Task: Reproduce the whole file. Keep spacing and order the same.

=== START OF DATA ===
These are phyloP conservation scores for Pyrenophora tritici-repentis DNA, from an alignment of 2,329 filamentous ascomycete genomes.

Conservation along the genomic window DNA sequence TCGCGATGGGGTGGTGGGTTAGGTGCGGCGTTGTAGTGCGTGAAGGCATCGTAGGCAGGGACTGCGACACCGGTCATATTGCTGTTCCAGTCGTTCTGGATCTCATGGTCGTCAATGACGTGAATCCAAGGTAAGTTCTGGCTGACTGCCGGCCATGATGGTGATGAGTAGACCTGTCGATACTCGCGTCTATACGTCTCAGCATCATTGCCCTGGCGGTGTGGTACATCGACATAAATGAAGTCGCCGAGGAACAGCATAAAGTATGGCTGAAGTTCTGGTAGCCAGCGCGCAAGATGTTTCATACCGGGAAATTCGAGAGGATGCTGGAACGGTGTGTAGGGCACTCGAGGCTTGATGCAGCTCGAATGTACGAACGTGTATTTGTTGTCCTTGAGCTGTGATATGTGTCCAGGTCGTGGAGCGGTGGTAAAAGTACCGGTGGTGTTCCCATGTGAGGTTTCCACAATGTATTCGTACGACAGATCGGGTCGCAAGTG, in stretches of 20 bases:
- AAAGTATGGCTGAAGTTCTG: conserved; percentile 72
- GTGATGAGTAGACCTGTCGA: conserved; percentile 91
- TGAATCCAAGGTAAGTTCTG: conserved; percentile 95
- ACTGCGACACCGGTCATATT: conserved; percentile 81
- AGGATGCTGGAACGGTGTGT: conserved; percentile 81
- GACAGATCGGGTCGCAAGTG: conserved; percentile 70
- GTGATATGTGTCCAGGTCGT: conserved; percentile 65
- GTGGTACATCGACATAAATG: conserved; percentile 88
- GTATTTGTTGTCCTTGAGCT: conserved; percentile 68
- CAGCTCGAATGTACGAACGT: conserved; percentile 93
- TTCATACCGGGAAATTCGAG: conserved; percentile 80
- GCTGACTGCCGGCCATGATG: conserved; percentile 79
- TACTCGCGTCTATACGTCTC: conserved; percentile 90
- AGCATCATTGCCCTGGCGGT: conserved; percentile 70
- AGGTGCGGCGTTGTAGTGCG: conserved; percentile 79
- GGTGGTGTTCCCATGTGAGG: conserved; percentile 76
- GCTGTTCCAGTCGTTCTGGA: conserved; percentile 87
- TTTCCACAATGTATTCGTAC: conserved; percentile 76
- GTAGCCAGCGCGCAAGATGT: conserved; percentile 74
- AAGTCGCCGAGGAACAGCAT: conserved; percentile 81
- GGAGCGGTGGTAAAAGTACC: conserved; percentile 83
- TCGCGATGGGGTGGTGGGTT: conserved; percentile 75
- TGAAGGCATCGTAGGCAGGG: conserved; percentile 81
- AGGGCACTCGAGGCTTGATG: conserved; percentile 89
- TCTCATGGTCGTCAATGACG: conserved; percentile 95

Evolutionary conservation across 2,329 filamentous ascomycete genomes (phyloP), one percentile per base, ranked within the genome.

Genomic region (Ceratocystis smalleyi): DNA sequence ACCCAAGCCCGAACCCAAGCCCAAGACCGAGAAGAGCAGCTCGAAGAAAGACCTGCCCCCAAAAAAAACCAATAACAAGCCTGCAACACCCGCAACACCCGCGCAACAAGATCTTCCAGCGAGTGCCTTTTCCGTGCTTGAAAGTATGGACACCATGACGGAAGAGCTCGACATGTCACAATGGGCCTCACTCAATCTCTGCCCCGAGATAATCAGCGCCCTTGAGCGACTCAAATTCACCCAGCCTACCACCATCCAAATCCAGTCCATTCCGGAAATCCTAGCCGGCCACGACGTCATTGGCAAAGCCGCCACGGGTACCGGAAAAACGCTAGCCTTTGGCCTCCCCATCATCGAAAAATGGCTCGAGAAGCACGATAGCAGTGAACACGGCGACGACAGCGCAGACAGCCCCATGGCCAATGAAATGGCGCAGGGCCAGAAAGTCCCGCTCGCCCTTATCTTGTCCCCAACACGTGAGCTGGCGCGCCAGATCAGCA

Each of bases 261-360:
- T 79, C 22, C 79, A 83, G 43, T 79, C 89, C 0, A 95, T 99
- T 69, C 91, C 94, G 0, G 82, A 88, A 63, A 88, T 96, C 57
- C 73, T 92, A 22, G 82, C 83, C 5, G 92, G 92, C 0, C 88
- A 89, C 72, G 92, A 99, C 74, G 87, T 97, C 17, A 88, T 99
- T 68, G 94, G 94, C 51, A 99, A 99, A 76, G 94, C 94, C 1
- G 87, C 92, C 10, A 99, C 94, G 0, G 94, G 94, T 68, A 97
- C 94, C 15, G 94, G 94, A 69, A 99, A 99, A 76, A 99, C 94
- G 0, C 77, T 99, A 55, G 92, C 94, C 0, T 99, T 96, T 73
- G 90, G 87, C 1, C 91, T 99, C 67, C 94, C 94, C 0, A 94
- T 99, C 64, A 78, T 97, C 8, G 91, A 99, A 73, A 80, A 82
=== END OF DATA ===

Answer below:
These are phyloP conservation scores for Pyrenophora tritici-repentis DNA, from an alignment of 2,329 filamentous ascomycete genomes.

Conservation along the genomic window DNA sequence TCGCGATGGGGTGGTGGGTTAGGTGCGGCGTTGTAGTGCGTGAAGGCATCGTAGGCAGGGACTGCGACACCGGTCATATTGCTGTTCCAGTCGTTCTGGATCTCATGGTCGTCAATGACGTGAATCCAAGGTAAGTTCTGGCTGACTGCCGGCCATGATGGTGATGAGTAGACCTGTCGATACTCGCGTCTATACGTCTCAGCATCATTGCCCTGGCGGTGTGGTACATCGACATAAATGAAGTCGCCGAGGAACAGCATAAAGTATGGCTGAAGTTCTGGTAGCCAGCGCGCAAGATGTTTCATACCGGGAAATTCGAGAGGATGCTGGAACGGTGTGTAGGGCACTCGAGGCTTGATGCAGCTCGAATGTACGAACGTGTATTTGTTGTCCTTGAGCTGTGATATGTGTCCAGGTCGTGGAGCGGTGGTAAAAGTACCGGTGGTGTTCCCATGTGAGGTTTCCACAATGTATTCGTACGACAGATCGGGTCGCAAGTG, in stretches of 20 bases:
- AAAGTATGGCTGAAGTTCTG: conserved; percentile 72
- GTGATGAGTAGACCTGTCGA: conserved; percentile 91
- TGAATCCAAGGTAAGTTCTG: conserved; percentile 95
- ACTGCGACACCGGTCATATT: conserved; percentile 81
- AGGATGCTGGAACGGTGTGT: conserved; percentile 81
- GACAGATCGGGTCGCAAGTG: conserved; percentile 70
- GTGATATGTGTCCAGGTCGT: conserved; percentile 65
- GTGGTACATCGACATAAATG: conserved; percentile 88
- GTATTTGTTGTCCTTGAGCT: conserved; percentile 68
- CAGCTCGAATGTACGAACGT: conserved; percentile 93
- TTCATACCGGGAAATTCGAG: conserved; percentile 80
- GCTGACTGCCGGCCATGATG: conserved; percentile 79
- TACTCGCGTCTATACGTCTC: conserved; percentile 90
- AGCATCATTGCCCTGGCGGT: conserved; percentile 70
- AGGTGCGGCGTTGTAGTGCG: conserved; percentile 79
- GGTGGTGTTCCCATGTGAGG: conserved; percentile 76
- GCTGTTCCAGTCGTTCTGGA: conserved; percentile 87
- TTTCCACAATGTATTCGTAC: conserved; percentile 76
- GTAGCCAGCGCGCAAGATGT: conserved; percentile 74
- AAGTCGCCGAGGAACAGCAT: conserved; percentile 81
- GGAGCGGTGGTAAAAGTACC: conserved; percentile 83
- TCGCGATGGGGTGGTGGGTT: conserved; percentile 75
- TGAAGGCATCGTAGGCAGGG: conserved; percentile 81
- AGGGCACTCGAGGCTTGATG: conserved; percentile 89
- TCTCATGGTCGTCAATGACG: conserved; percentile 95

Evolutionary conservation across 2,329 filamentous ascomycete genomes (phyloP), one percentile per base, ranked within the genome.

Genomic region (Ceratocystis smalleyi): DNA sequence ACCCAAGCCCGAACCCAAGCCCAAGACCGAGAAGAGCAGCTCGAAGAAAGACCTGCCCCCAAAAAAAACCAATAACAAGCCTGCAACACCCGCAACACCCGCGCAACAAGATCTTCCAGCGAGTGCCTTTTCCGTGCTTGAAAGTATGGACACCATGACGGAAGAGCTCGACATGTCACAATGGGCCTCACTCAATCTCTGCCCCGAGATAATCAGCGCCCTTGAGCGACTCAAATTCACCCAGCCTACCACCATCCAAATCCAGTCCATTCCGGAAATCCTAGCCGGCCACGACGTCATTGGCAAAGCCGCCACGGGTACCGGAAAAACGCTAGCCTTTGGCCTCCCCATCATCGAAAAATGGCTCGAGAAGCACGATAGCAGTGAACACGGCGACGACAGCGCAGACAGCCCCATGGCCAATGAAATGGCGCAGGGCCAGAAAGTCCCGCTCGCCCTTATCTTGTCCCCAACACGTGAGCTGGCGCGCCAGATCAGCA

Each of bases 261-360:
- T 79, C 22, C 79, A 83, G 43, T 79, C 89, C 0, A 95, T 99
- T 69, C 91, C 94, G 0, G 82, A 88, A 63, A 88, T 96, C 57
- C 73, T 92, A 22, G 82, C 83, C 5, G 92, G 92, C 0, C 88
- A 89, C 72, G 92, A 99, C 74, G 87, T 97, C 17, A 88, T 99
- T 68, G 94, G 94, C 51, A 99, A 99, A 76, G 94, C 94, C 1
- G 87, C 92, C 10, A 99, C 94, G 0, G 94, G 94, T 68, A 97
- C 94, C 15, G 94, G 94, A 69, A 99, A 99, A 76, A 99, C 94
- G 0, C 77, T 99, A 55, G 92, C 94, C 0, T 99, T 96, T 73
- G 90, G 87, C 1, C 91, T 99, C 67, C 94, C 94, C 0, A 94
- T 99, C 64, A 78, T 97, C 8, G 91, A 99, A 73, A 80, A 82